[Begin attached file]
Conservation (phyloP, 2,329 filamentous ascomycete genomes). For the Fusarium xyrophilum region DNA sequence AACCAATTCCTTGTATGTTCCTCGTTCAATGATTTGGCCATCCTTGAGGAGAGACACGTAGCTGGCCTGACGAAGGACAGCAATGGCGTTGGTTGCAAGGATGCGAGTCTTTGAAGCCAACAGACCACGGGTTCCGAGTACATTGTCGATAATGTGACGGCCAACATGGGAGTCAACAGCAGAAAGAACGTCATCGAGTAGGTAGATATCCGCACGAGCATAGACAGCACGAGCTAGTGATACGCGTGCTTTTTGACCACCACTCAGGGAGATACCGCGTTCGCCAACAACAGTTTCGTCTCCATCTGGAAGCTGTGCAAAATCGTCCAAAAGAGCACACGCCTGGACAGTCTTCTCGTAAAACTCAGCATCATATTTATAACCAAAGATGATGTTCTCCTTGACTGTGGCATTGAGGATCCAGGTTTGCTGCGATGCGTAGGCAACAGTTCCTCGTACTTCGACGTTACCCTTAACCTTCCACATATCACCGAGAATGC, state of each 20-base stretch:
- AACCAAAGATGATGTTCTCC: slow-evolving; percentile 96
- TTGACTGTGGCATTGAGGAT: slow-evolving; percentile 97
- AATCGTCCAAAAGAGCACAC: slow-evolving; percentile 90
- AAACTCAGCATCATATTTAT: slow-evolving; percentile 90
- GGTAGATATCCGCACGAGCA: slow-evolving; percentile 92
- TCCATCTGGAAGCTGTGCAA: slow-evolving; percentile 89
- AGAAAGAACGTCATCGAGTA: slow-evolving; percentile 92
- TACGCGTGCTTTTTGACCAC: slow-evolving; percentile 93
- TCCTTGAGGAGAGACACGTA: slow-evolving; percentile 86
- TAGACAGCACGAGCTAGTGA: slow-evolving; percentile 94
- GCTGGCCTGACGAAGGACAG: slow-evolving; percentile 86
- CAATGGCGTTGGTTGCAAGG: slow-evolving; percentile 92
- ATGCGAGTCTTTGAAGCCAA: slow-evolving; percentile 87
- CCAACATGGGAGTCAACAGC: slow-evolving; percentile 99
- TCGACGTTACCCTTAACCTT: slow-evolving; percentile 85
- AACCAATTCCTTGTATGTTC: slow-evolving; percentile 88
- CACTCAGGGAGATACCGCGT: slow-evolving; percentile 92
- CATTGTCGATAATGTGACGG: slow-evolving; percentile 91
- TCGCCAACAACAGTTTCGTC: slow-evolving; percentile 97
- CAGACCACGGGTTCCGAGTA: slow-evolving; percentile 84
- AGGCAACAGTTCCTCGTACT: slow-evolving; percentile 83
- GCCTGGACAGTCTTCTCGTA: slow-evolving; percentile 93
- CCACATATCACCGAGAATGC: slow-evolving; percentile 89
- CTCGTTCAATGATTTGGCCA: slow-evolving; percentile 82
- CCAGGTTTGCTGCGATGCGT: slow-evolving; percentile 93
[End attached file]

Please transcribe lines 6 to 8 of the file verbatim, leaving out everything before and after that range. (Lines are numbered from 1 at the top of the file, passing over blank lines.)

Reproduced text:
- GGTAGATATCCGCACGAGCA: slow-evolving; percentile 92
- TCCATCTGGAAGCTGTGCAA: slow-evolving; percentile 89
- AGAAAGAACGTCATCGAGTA: slow-evolving; percentile 92